Wednesday, March 3, 2010

Olympian Thin

Last week, Kim at Adventure in Wanting wrote a great post about female Olympians and weight, questioning whether the demands of different sports do or don't lead women to eating orders.

I think that sometimes they do and some sports are more dangerous for EDs than others. I've read about gymnastics coaches yelling at their pupils to lose weight with bulimia as the out-product. I've heard of figure skaters continually told to reduce weight because of the way they look in their outfits and the ice. when your clothes are that skimpy and so much skin is displayed (some string beans are bigger than those skating costumes), and you're NOT a natural string bean, i'd think you'd need to restrict.

Weight aside (do i ever put weight aside?), something else that bothers me is the stunting of the girls growth when they start sport so young, practise so hard and need to look thin. (if you're exercising strenously many hours a day, i think you'd be ravenously hungry. restriction would make me crazy.) i recall one gymnast saying she didn't get her period until her early 20s! i don't think she's alone.

i've heard many stories, usually in gymastics, about delayed growth due to exercise. gymnasts and their coaches openly share that the gymnast is shorter and her periods start later because of the sport. you can see it, right? and what about those little, squeaky voices?

one of my sister's friend's, kathy, has a 15 year old daughter, jackie, who's a tennis star. jackie practises six days a week, runs and lift weights. kathy, her mother (!), laughs that Jackie's adorably not even 5', as her height's been obviously effected by all the tennis. this isn't scientific evidence, but jackie kind of does have one of those little voices. i don't mean to criticize her; i just worry. i hope i'm not right.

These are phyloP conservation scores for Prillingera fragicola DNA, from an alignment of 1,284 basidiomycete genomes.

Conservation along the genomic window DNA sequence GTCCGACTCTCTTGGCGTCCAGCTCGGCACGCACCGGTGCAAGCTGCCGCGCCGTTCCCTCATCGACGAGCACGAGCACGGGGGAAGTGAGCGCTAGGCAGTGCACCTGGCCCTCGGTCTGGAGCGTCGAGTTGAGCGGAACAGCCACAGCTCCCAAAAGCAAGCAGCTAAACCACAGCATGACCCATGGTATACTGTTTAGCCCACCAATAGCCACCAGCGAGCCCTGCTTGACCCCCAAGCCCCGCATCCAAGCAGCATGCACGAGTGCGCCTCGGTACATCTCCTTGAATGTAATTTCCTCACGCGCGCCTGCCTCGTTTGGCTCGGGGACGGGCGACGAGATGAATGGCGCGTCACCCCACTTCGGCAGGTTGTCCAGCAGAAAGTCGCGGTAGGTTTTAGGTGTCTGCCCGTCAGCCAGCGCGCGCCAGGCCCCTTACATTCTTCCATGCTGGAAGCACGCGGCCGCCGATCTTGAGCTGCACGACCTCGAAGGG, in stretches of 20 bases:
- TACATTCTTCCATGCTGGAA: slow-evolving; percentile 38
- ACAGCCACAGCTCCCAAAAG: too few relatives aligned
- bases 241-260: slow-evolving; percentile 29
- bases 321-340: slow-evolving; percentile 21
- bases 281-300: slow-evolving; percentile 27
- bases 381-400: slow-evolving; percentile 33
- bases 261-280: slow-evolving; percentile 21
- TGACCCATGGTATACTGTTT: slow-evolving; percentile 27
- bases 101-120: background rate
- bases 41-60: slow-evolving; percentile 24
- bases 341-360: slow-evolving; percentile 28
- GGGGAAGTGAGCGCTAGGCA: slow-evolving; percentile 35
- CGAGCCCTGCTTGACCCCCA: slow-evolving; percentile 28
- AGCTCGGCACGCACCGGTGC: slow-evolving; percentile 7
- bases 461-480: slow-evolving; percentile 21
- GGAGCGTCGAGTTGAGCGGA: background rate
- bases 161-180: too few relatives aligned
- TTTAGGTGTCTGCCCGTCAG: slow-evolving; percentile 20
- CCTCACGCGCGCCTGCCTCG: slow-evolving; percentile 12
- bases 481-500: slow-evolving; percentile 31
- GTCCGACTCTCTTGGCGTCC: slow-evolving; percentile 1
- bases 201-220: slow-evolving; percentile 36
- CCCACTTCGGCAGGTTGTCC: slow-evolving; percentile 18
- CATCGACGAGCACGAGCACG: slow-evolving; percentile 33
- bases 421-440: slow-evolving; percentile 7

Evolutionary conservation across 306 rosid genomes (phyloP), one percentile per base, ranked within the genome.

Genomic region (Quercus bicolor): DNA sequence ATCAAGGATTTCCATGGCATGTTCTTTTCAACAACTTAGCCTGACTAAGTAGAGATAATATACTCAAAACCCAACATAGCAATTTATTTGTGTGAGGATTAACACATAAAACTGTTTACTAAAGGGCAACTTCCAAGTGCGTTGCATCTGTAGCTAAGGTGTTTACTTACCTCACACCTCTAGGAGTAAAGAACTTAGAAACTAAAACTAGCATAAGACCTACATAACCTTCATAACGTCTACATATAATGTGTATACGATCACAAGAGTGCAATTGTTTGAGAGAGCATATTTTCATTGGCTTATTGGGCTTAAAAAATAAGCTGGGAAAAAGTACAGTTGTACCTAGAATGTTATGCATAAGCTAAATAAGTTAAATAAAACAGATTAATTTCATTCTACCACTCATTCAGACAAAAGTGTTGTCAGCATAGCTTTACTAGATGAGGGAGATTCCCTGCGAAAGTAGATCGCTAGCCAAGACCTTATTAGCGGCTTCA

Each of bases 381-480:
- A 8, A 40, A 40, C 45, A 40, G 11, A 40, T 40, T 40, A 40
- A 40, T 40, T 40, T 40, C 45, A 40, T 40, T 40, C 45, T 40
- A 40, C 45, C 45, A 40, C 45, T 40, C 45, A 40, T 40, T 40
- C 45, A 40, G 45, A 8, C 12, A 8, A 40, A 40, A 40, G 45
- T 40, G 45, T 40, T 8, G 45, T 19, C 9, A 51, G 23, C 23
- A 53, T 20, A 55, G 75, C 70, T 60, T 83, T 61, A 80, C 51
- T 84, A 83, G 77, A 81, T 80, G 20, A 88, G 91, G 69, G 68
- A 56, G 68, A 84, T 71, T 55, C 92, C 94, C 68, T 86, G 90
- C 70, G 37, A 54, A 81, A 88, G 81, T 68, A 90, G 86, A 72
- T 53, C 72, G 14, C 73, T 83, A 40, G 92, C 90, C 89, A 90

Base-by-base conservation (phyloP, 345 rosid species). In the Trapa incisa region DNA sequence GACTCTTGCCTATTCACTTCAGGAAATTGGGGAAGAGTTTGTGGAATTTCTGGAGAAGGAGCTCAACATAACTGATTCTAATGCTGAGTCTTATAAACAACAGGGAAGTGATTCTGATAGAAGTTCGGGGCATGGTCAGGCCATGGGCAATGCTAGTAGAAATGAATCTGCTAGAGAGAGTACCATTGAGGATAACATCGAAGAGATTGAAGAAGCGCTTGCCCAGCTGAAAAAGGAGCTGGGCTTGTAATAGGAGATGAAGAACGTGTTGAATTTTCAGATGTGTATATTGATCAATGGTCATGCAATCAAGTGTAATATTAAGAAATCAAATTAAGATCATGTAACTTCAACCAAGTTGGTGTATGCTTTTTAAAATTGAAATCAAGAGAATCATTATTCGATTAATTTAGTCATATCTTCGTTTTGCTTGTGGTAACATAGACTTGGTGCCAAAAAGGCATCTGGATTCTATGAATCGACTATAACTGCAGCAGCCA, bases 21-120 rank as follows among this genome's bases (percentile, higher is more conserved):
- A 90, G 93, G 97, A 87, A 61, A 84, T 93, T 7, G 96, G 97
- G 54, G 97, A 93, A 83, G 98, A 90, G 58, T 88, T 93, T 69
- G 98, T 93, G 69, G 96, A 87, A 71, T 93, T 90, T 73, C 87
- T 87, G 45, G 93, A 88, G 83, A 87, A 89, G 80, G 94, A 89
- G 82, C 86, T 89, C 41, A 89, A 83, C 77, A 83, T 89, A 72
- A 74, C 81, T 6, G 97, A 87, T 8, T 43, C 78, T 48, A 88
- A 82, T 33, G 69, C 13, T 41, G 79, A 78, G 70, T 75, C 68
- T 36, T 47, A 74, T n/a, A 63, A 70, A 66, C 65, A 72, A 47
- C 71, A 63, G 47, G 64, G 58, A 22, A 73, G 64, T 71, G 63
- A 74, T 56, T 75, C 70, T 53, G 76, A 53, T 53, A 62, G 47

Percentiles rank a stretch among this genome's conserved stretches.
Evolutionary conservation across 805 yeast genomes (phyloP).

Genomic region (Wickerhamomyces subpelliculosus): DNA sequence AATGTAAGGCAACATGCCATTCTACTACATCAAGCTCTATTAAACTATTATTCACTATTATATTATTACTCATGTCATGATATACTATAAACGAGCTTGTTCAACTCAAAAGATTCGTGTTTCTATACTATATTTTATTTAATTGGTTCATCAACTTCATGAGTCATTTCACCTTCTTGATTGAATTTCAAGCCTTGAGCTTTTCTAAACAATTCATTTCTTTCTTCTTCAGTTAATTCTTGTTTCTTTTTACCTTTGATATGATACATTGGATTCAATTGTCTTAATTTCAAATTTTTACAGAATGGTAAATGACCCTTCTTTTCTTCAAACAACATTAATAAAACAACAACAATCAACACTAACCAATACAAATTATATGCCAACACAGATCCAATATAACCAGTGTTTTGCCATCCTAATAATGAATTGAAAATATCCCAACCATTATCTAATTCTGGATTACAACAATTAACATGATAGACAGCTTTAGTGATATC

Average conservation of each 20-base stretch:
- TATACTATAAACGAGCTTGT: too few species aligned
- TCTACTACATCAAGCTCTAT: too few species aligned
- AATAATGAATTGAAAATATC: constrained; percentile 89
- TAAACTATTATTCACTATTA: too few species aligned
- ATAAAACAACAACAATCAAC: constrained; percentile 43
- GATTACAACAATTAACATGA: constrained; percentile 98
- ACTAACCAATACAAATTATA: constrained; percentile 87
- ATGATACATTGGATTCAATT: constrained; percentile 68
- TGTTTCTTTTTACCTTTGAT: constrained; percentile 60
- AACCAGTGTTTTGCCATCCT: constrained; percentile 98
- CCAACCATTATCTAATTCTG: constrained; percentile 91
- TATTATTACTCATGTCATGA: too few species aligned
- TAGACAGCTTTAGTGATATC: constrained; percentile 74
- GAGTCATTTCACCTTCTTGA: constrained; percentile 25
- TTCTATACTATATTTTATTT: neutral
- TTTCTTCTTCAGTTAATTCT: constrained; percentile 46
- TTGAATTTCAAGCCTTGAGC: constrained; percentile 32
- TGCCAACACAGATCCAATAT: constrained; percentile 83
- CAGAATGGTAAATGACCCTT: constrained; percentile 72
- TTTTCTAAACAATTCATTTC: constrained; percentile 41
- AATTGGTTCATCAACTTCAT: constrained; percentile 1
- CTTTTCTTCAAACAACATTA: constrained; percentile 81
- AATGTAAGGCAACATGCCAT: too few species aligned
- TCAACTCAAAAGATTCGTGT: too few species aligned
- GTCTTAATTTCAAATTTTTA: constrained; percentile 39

How is this acceptable? Why is this even legal?

i really didn't do a ton of research today -- this is pretty anecdotal. does anyone else know more about this than i?

i don't do gratitude lists often but today's gratitude is-- I'M HOME FOR A COUPLE OF DAYS. MAYBE MORE. YAY!!!!!!!!!!!!!!!!!!!!


  1. Glad you're home for a couple days!

    Thanks for the shout-out. I think this is a complicated topic. Gymnastics and figure skating are subjective sports, which someone brought up on my blog. That makes things sticky. Appearance can affect scores, I suppose, because these athletes aren't being judged by a stopwatch or something else objective. That said, I've heard plenty of positive experiences from gymnastics (and witnessed it myself, as I was pretty involved with the sport up until high school). I have no doubt that elite athletes are under lots of pressure, and some coaches are jackasses. That's true. Excessive involvement in sports DOES delay maturity too. This happened to friends of mine in gymnastics. It's just so much working out that there isn't enough fat on the body to trigger "womanhood." I'm not sure how this affects health long-term. I was pretty active and naturally thin and didn't develop until 16-17 years old. That's late! I don't think it was necessarily bad; it's just what happened with my body. I think the main issue is the individual. Do they want to be this aggressive in their sport? Are they emotionally healthy? Physically healthy? Is there any kind of abuse or exorbitant pressure in the sport? There are plenty of athletes who love what they do and may develop later due to their workouts. Many of them go on to be perfectly healthy women, mentally and physically. I really think it depends on the person.